Wednesday, October 27, 2010

#GreatHallowTweet: Grandma's Beef Soup

In last year's GreatHallowTweet, I got all nostalgic for my great-grandmas and their unlikely Halloween traditions.  This year, I'm all nostalgic again, but this time it's for my grandma Boots.

I grew up in a very small town in Northeast Iowa and while that town was small (literally one stoplight, my friends), I actually grew up 10 miles from that town on my folks' farm.  Needless to say, there's not a lot of opportunity to trick-or-treat in the country.  Sure, there were a couple houses that we would hit up, but we were literally the only kids that would go to those houses and that was because they were neighbors.  The serious trick or treating was done in Waukon.  My older brother and I would go with our cousins Ryan and Tracy and our moms and hit a handful of houses before we'd retreat back to my grandparents' house.  And every year, my grandma would serve this soup.

What's funny about this recipe is that I have the barest inkling of what went in it (except for the rutabagas - and that's because my old friend and classmate Aaron would supply them to my grandma).  Here's the email that I sent my mom:  "I know that I've asked you this before … but how did grandma boots make her Halloween veggie soup?  I'm doing a Halloween week at ShelleyBakes and was going to feature that recipe."

Here's my mom's response ... "She boiled soup bones (beef) and then put in some leftover roast beef  in the broth.  It's pretty much the same as hamburger soup otherwise, but no tomatoes or sugar and when Aaron brought her rutabagas she'd add some of them cut up like the potatoes.  Simmer it in lots of broth  (add canned if you need to) with potatoes, carrots, onions, and add peas or corn if you want ... sometimes she just added a bag of frozen mixed you can tell it was never the same twice!  ...  P.S. To save time she'd do the beef stuff and bones in the crockpot with water over it."

Sigh ... that's the thing with family recipes - sometimes they aren't really written down and you have to recreate them from memory.  Even if it's a memory from about 20 years ago ... So this is my best guess.

Grandma Boots' Beef Soup

I made the soup for Sunday dinner, but it took a little bit of advanced planning.  So Saturday, I made a batch of beef stock.   I used about 8 cups of stock to make the broth for this soup and ended up using a couple tablespoons of dried au jus mix (and some Worchester sauce) to give the stock a little more color and flavor. (My stock is going to be a work in process ... it wasn't quite right this first time at bat.)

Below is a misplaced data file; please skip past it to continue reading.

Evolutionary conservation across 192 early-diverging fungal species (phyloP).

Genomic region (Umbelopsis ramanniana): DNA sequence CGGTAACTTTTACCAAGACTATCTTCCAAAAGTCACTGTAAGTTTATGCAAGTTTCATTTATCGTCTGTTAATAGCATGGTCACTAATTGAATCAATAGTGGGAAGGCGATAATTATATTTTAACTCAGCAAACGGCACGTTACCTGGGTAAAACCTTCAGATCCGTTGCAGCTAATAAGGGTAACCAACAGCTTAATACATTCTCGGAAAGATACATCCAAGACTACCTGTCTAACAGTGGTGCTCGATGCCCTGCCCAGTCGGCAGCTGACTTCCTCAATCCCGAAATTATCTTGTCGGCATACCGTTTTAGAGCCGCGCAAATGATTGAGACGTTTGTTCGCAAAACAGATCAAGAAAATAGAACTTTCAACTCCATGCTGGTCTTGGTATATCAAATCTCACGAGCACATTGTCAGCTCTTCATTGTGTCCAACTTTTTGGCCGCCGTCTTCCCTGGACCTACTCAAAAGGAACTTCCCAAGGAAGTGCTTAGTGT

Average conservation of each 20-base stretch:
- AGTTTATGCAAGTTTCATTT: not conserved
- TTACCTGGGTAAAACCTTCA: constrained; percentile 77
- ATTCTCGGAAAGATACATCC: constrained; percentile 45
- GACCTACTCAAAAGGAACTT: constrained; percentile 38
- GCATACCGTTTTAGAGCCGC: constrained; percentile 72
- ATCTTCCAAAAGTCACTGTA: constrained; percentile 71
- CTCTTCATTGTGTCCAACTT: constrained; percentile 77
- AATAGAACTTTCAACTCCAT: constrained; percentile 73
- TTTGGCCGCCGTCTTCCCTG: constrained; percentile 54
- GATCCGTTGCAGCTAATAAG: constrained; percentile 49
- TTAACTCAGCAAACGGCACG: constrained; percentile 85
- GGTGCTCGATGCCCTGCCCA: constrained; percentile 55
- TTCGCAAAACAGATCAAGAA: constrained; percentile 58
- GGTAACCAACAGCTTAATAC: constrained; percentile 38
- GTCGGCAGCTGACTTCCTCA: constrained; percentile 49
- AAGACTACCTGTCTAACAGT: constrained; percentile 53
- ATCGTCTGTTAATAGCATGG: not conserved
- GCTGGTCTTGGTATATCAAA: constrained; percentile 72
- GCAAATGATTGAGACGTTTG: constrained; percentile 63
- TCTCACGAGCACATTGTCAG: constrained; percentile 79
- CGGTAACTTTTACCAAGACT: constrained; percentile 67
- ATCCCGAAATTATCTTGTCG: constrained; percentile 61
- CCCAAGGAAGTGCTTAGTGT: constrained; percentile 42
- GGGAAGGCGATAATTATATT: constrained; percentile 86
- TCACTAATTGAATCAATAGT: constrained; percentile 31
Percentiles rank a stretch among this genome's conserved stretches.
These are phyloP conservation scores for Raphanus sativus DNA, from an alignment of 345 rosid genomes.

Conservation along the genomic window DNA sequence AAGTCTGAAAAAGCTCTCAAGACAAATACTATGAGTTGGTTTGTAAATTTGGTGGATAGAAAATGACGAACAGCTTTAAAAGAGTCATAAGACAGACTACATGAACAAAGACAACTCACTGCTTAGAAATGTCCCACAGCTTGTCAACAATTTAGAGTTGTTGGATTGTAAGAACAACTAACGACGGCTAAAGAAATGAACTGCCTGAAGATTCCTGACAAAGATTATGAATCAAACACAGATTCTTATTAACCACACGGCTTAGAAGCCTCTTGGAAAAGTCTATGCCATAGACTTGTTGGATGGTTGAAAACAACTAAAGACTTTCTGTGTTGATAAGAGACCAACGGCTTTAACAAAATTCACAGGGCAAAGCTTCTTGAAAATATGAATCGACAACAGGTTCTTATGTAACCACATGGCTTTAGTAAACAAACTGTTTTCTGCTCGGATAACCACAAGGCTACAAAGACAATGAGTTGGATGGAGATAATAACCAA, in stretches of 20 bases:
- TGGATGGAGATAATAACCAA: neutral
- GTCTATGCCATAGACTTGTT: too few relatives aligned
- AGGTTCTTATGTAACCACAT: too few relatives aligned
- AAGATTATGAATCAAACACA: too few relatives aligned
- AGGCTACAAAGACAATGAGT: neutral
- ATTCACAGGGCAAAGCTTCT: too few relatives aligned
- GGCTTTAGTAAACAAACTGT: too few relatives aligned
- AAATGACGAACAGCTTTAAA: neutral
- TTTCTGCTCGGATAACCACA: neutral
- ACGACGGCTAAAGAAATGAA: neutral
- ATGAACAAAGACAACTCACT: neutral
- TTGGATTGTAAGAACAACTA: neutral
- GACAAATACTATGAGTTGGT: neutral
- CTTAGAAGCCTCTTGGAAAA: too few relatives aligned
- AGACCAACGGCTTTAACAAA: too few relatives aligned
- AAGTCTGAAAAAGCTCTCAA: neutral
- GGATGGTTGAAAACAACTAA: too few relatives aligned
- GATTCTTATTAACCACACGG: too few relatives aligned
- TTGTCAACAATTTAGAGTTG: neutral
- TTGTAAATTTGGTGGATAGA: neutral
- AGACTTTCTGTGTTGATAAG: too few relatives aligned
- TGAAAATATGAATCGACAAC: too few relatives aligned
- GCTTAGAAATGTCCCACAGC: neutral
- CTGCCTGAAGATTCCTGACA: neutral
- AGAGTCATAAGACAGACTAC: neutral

Olive Oil
1 lb. stew meat
1 medium onion, halved and sliced

4 lg. carrots, large chunks 
2 medium potatoes, large dice
1 medium rutabaga, large dice
8 c. beef stock
2 T. dried au jus (I used the LeGout au jus base)
2 bay leaves
Salt and pepper

Take whatever pan you make your soup in and put in 1 to 2 tablespoons of olive oil over medium-high heat.  Brown your stew meat in batches.  After the meat is browned, deglaze the pan with a little bit of beef stock to get the browned bits off of the bottom.  In this, saute onions until tender.  Add remaining vegetables, the browned beef, stock (with au jus mixed in) and bay leaves and bring to a simmer.  Remain uncovered and cook until the vegetables are tender (about 45 minutes to an hour).  Serve hot in bowls and salt and pepper to taste.

Obviously, this soup - like any others - tastes better the next day.


So how did reality stack up to nostalgia?  Well, the soup was good, but it definitely wasn't my grandma's.  I also know that this soup would have really done well had it featured more herbs (Thyme?  Oh most definitely.).  But I was really focusing on trying to recreate a dish that I remembered from childhood and although many years have passed, I don't ever recall my grandma having fresh herbs in her kitchen. When I make this again (because the chunks of vegetables made want to swoon), I will definitely put more of a Shelley twist on things.  

Thanks for indulging me in a little nostalgia. In case you're wondering ... here's a picture of my grandma. She was a pretty stylin' lady.


Coco cooks said...

Great post of memories. There is always something about the way our grandmothers or parents cook that we can never quite get, but it's great when we try.

Angry Asian said...

oh the best kinds of soups are:

1. the ones attached to grandma's... they're always so handy with what they got to work with!

2. the ones that take two days to make! :)

3. the ones that are never the same twice, but the memories are the same.

thanks for sharing this lovely story!

RJ Flamingo said...

I know the feeling! But if I know you, you'll get that "Grandma Boots flavor" in there!

April said...

Thank you for sharing your family memory!! I always love to read them. This soup looks delish and perfect!

Megan said...

I'm ready for warm comfort stews and this sounds like a great recipe. My mom had a few recipes I wish I could recreate but I think what's missing (at least from attempts) is her love. Nice post!